Anyway, ladies, let’s all agree, right now, that anyone trying to get a glimpse or take a picture of our nether regions without our consent is a big effing deal.
About 10 minutes after the incident took place I was finally ready to punch the three bros in the face. In my head, I came up with several more appropriate reactions than what happened in reality, which was me freezing in shock and confusion. Why didn’t I lunge after them? Why didn’t I shout or scream or do more to publicly shame these guys? Why didn’t I use the phone in my hand to quickly take their picture and then post it on Twitter for all of #SWCA to see? Instead I fled, ironically passing by a large “Cosplay is not consent” poster on the way out. I had no desire to be in the convention hall any longer. Still among my friends a couple hours later, the incident came up again and the male friend who was with me during the incident apologized for not doing more. “I should have reacted differently, and I’m sorry.” Of course he is forgiven. I should have reacted differently, too. I should have immediately grabbed the stick or lightsaber or whatever it was and smashed it. Or if it was indeed a camera, I should have taken it to security as evidence. What is wrong with me? Why didn’t I do this?
Once I was home I did a lot of Internet searching about the definition of sexual harassment. I knew I felt violated and my circle of friends validated my feelings, yet I still wasn’t convinced as to whether a stranger lifting a woman’s skirt was considered harassment. Isn’t that crazy? When people told me they were sorry it happened, my initial gut response is to say something like, “Oh it’s really not that big of a deal, it’s not like I was groped or raped, those are the real problems.” Why on earth would I think it’s okay to defend the victimizers? It’s sick that society thinks this sort of thing is not a big deal. I feel like people, both men and women, have a “boys will be boys” attitude towards it. Towards secretly taking pictures of what is underneath a woman’s skirt.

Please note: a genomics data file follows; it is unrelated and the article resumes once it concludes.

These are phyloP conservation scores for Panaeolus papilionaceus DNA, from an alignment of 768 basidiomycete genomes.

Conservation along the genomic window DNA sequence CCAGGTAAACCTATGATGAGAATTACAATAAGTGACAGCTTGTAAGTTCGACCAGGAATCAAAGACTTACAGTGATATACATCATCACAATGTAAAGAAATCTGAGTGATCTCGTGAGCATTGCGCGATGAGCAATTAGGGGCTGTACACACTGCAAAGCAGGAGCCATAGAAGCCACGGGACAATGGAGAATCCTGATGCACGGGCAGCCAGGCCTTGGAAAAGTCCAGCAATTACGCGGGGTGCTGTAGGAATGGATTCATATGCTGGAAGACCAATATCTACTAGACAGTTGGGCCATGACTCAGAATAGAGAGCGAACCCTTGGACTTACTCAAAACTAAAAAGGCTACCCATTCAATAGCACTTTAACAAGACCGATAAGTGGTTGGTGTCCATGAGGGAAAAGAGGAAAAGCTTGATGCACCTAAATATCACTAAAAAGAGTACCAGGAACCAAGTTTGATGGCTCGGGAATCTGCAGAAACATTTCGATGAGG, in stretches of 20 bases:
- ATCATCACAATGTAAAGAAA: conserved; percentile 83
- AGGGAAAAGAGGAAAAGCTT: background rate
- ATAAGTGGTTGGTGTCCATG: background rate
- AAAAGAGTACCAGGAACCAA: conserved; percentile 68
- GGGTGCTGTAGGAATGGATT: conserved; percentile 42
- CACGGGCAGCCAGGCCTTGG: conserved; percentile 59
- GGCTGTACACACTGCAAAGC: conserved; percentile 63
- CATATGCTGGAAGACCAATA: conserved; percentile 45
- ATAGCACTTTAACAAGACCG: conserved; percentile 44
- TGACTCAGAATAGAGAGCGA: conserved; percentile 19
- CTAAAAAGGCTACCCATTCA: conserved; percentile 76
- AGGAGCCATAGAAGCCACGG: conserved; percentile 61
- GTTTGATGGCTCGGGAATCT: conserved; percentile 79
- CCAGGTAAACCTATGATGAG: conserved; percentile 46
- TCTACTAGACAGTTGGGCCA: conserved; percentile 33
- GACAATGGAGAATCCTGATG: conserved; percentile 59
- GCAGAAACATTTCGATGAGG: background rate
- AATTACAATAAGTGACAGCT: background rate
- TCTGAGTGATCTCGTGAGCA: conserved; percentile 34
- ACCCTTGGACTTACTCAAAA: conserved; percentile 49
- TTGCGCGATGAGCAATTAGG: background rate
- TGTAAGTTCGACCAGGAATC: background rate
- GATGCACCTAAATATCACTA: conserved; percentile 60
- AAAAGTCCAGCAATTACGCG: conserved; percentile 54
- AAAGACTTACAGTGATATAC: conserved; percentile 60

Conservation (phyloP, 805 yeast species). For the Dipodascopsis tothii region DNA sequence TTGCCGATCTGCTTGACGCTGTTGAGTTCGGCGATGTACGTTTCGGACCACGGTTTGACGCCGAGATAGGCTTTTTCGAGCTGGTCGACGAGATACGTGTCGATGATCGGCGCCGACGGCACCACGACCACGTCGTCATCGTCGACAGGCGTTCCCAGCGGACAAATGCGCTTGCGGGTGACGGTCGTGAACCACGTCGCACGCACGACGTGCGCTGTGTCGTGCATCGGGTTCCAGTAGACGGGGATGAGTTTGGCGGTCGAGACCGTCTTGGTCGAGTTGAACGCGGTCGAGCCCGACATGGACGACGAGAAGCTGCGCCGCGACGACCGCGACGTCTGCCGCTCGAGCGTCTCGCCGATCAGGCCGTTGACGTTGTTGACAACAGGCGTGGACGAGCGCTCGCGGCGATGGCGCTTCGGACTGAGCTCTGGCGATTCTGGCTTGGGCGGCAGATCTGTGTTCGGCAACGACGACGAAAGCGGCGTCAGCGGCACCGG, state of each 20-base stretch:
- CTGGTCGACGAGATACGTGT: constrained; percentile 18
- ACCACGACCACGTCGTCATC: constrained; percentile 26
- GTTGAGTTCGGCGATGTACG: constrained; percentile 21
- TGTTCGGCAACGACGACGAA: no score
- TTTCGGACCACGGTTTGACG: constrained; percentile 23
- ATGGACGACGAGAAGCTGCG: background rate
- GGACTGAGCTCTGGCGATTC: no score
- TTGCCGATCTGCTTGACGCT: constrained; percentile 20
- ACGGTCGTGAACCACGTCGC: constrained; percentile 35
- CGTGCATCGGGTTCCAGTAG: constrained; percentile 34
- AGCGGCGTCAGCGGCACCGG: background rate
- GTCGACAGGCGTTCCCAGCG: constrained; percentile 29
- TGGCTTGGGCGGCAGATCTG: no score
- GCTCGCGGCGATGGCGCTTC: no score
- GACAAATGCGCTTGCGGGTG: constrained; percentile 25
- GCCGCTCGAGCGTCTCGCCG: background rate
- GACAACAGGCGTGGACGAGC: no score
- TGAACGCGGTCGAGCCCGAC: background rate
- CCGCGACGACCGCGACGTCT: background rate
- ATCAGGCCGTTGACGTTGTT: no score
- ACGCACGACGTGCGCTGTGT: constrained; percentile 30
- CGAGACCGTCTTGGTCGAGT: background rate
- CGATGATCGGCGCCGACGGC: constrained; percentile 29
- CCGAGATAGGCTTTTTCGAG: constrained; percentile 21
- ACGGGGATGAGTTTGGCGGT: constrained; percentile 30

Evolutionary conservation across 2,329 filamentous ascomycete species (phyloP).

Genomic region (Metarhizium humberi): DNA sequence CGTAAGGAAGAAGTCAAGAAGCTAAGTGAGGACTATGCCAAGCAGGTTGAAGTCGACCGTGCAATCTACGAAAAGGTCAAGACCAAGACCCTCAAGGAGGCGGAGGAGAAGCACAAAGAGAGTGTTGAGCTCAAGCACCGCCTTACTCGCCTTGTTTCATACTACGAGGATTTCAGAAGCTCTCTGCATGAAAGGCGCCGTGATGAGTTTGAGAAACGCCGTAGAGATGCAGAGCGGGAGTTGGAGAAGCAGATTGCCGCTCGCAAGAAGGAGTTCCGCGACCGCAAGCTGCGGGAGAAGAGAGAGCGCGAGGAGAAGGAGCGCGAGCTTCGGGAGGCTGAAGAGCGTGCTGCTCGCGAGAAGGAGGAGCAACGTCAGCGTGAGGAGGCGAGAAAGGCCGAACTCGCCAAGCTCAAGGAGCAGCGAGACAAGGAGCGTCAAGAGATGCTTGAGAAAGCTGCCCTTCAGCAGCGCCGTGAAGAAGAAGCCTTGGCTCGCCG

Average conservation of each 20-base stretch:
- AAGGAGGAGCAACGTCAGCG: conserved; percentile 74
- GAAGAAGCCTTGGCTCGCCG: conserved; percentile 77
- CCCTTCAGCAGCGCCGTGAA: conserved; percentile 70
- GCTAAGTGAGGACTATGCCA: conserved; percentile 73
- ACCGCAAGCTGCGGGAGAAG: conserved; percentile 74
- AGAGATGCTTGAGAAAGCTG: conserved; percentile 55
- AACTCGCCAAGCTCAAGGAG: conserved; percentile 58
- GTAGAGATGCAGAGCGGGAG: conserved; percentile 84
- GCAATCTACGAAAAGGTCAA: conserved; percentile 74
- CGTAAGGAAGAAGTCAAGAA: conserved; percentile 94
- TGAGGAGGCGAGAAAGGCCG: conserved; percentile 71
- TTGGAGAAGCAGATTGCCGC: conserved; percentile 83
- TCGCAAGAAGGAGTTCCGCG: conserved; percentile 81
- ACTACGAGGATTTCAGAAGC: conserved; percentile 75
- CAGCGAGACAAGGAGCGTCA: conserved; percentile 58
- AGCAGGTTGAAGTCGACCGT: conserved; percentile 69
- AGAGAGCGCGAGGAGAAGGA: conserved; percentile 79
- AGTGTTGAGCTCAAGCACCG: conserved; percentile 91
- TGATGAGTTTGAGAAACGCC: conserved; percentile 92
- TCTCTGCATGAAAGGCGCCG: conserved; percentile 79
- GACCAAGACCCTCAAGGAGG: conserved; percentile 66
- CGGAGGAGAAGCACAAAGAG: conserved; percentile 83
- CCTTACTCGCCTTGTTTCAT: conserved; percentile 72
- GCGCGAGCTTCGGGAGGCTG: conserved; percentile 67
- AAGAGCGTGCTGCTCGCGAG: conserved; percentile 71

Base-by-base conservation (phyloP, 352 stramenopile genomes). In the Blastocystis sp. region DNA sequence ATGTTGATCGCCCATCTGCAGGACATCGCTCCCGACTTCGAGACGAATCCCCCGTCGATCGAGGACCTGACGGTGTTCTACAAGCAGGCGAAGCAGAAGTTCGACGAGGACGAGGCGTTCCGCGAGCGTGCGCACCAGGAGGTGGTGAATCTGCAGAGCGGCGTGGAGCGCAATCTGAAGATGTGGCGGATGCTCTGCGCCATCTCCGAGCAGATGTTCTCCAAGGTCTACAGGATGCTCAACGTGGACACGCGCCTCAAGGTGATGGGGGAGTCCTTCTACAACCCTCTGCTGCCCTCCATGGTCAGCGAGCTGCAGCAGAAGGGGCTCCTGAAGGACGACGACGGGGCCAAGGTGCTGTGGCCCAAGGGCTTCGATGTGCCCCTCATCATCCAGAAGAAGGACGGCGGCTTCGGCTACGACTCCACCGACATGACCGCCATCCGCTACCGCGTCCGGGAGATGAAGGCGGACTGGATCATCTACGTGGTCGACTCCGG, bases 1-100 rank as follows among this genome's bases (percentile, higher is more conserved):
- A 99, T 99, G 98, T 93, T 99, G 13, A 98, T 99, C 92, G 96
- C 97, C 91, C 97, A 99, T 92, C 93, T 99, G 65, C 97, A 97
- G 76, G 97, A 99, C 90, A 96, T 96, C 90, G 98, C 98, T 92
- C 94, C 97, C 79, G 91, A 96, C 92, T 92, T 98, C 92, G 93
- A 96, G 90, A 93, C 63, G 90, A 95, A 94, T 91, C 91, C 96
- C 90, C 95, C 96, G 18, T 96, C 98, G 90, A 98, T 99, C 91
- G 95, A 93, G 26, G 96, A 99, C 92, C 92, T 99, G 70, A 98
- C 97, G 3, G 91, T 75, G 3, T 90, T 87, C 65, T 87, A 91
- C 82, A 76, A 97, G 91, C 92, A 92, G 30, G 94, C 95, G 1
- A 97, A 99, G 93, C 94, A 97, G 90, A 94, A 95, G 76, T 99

Here’s where my story takes a frustrating and disappointing turn. Shortly after it happened, during my “in shock” stage, I posted about it on Facebook. My first comment came quickly, a “WTF” from a female friend. The second comment was an insensitive joke by a male friend, which I quickly deleted. The third comment was by a male relative, completely ignoring my “whoa guys I was just sexually harassed by a stranger” post and asked me a question about obtaining event passes (but at least he acknowledged the grossness of what happened to me a little later). This was followed by about 10 additional female friends, as well as my husband, offering apologies and support.